The choreographer Lar Lubovitch didn’t discover dance until college, where he had gone in hopes of becoming a painter. The impulse to fill a canvas hasn’t left him. When he describes making a dance, he does so not only in kinetic terms but through the prism of painting: “I’m reacting to the effect the music has on me and making that visual by painting the space and the time that the music is occupying,” he said recently over lunch at a cafe near his Chelsea apartment
He has been painting with bodies for 50 years now, a milestone that he is celebrating with a weeklong run at the Joyce, beginning April 17. The dances on view date back to his “Brahms Symphony,” from 1985, a work he considers a watershed in his career. It vividly embodies the two qualities for which he has come to be known: lush musicality and unabashed emotionalism. (It will be performed by dancers from George Mason University, for whom he restaged it earlier this year.) For his own company, he has created a new dance, “Something About Night,” which contains passages from previous works, many of them forgotten. “An anniversary gesture to myself,” he called it. The Martha Graham Dance Company is performing “The Legend of Ten,” from 2010, also to Brahms, during its current season at City Center.
Mr. Lubovitch’s passion for movement was awakened during his freshman year at the University of Iowa, where had enrolled as an aspiring gymnast and art student. It was there that Mr. Lubovitch, who was born and brought up in Chicago, saw his first dance performance, almost by chance. There was a sense of “instant recognition,” as he described it, a feeling that “this was what I was meant to do — art and gymnastics put together.” He gave up painting and gymnastics almost instantly.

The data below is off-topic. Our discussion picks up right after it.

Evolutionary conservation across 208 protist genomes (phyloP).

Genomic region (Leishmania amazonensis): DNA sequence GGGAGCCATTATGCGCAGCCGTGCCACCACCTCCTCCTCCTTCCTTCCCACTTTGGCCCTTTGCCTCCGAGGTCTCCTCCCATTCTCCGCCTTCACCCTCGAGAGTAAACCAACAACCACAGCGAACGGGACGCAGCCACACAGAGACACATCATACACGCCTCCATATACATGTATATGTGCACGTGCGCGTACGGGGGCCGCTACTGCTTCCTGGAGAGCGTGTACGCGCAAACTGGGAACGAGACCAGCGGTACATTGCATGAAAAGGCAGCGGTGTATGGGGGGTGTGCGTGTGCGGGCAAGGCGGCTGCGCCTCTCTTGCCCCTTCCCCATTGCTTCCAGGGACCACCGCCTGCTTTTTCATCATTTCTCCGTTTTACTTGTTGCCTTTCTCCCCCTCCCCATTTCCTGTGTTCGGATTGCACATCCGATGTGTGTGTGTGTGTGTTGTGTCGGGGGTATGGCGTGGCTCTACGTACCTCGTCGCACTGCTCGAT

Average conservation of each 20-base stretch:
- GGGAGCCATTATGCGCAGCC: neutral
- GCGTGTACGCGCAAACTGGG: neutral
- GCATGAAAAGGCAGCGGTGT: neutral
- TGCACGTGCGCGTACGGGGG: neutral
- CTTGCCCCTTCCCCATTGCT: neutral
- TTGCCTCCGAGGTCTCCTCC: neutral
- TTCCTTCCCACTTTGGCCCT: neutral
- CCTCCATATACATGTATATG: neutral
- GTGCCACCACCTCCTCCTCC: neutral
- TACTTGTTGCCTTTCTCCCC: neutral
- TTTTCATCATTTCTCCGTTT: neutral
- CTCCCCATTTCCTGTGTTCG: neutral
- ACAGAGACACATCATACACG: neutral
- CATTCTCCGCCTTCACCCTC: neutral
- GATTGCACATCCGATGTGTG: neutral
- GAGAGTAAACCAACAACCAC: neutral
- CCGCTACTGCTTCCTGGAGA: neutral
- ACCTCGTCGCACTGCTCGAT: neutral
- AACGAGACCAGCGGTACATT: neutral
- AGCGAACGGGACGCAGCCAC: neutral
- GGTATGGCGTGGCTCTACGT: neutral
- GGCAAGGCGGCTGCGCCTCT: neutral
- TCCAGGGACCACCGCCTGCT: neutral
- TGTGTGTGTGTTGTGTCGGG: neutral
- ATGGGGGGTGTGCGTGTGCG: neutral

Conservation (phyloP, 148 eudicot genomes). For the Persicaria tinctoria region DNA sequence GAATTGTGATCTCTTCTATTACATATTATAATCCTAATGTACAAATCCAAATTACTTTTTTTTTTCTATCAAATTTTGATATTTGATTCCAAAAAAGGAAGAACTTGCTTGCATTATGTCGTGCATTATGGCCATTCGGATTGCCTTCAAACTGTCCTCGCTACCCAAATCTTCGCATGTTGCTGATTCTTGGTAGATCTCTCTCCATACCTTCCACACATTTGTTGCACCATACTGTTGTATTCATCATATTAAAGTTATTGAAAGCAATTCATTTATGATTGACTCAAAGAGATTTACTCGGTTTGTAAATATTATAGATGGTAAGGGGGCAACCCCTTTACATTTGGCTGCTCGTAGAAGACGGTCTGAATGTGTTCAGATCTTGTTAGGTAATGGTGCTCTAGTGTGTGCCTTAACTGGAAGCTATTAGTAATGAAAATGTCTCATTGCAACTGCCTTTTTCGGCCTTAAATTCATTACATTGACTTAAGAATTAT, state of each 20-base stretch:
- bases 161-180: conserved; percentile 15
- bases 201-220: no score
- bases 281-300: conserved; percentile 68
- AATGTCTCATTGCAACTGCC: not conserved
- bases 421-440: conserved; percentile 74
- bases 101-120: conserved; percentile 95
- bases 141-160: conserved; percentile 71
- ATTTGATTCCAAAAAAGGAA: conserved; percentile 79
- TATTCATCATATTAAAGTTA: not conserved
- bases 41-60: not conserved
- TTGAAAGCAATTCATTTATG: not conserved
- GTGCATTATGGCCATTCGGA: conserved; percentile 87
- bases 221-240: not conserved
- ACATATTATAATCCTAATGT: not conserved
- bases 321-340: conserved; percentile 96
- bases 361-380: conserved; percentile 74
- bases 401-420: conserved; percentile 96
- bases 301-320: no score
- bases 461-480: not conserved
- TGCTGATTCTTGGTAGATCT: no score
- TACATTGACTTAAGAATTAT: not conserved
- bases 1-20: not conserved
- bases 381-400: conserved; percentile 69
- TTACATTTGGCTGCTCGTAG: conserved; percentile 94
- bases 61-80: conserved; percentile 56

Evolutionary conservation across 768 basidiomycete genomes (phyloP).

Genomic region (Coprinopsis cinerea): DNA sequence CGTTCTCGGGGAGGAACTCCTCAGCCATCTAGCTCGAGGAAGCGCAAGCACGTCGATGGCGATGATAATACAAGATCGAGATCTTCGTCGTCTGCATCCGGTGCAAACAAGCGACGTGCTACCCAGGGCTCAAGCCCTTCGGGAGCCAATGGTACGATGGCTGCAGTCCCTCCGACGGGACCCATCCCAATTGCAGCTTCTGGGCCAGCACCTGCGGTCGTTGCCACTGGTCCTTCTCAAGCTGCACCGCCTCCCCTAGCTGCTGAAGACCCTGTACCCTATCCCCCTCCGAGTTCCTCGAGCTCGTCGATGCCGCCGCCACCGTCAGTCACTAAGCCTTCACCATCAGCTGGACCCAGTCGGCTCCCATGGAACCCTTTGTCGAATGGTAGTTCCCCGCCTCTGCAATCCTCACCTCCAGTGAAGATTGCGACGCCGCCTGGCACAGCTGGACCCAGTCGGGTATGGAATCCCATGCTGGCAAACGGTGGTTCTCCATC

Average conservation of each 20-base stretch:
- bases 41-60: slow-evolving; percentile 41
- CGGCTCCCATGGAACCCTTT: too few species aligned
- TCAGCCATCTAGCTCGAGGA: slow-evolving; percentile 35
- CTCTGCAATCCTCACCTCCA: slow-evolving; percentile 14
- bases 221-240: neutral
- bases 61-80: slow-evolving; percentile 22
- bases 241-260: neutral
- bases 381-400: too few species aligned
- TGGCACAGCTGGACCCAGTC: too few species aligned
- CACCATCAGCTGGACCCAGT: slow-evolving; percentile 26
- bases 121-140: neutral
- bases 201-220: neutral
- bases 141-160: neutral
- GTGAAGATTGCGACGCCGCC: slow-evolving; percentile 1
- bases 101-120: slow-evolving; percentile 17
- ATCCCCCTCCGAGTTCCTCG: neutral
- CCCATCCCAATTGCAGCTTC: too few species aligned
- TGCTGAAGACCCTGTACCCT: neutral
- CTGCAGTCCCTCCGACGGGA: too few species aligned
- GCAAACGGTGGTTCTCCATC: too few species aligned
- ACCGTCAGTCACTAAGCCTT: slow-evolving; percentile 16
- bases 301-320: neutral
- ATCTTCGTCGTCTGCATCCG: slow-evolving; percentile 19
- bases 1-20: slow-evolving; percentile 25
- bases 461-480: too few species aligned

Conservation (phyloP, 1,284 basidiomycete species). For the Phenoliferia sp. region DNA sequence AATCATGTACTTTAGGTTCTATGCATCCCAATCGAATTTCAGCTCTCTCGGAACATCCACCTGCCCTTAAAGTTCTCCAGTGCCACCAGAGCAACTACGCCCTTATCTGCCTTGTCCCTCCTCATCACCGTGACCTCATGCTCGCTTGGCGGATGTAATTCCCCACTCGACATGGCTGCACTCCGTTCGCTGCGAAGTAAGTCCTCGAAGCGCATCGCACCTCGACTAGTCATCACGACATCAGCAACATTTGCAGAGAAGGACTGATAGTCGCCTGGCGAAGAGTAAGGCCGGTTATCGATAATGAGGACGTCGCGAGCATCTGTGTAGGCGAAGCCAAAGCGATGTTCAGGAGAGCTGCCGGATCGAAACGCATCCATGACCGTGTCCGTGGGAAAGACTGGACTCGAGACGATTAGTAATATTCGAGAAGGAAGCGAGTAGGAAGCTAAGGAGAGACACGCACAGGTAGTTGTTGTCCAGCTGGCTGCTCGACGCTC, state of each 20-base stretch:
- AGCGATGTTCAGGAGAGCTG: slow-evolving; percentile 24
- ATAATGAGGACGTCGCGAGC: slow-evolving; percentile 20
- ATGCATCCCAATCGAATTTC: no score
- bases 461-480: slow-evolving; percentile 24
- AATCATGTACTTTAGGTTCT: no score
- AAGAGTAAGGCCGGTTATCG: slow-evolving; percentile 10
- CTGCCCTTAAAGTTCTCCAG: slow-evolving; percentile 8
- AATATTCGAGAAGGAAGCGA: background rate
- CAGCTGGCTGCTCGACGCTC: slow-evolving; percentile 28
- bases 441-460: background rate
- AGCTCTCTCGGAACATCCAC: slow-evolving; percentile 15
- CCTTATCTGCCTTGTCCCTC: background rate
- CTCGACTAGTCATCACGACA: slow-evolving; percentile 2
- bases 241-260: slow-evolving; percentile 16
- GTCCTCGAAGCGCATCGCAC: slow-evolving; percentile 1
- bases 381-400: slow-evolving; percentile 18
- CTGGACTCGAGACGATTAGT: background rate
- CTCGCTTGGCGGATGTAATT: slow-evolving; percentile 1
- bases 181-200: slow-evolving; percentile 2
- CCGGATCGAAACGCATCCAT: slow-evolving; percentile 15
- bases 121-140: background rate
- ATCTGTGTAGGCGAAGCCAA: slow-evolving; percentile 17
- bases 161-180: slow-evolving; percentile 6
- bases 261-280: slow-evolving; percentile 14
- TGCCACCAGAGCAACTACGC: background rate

Mr. Lubovitch, 75, was lucky to discover dance when he did, in the early 1960s — the tail end of the heroic age of American modern dance. The summer after his freshman year (1962), he headed to the American Dance Festival “to find out what dance was.” His first class there was taught by Martha Graham; the second, by Alvin Ailey; and the third by José Limón. Graham and Limón were already titans of the modern dance world. And Ailey had created his most famous work, “Revelations,” two years earlier. “I was 19,” Mr. Lubovitch recalled, “and I had no idea who they were.” But he felt the power of their personalities and was moved by what he saw.
That fall, he left college and went to study dance at Juilliard. In addition to Graham and Limón, who were both on the faculty, he came into the orbit of the British ballet choreographer Antony Tudor, whom he still considers one of his strongest influences. Tudor taught his students that physical skill and technique, however necessary, were merely tools for revealing deeper meaning, an idea that resonated with the young Lubovitch, as did Tudor’s emphasis on visualizing the music as he danced. “It was about being the music,” Mr. Lubovitch said.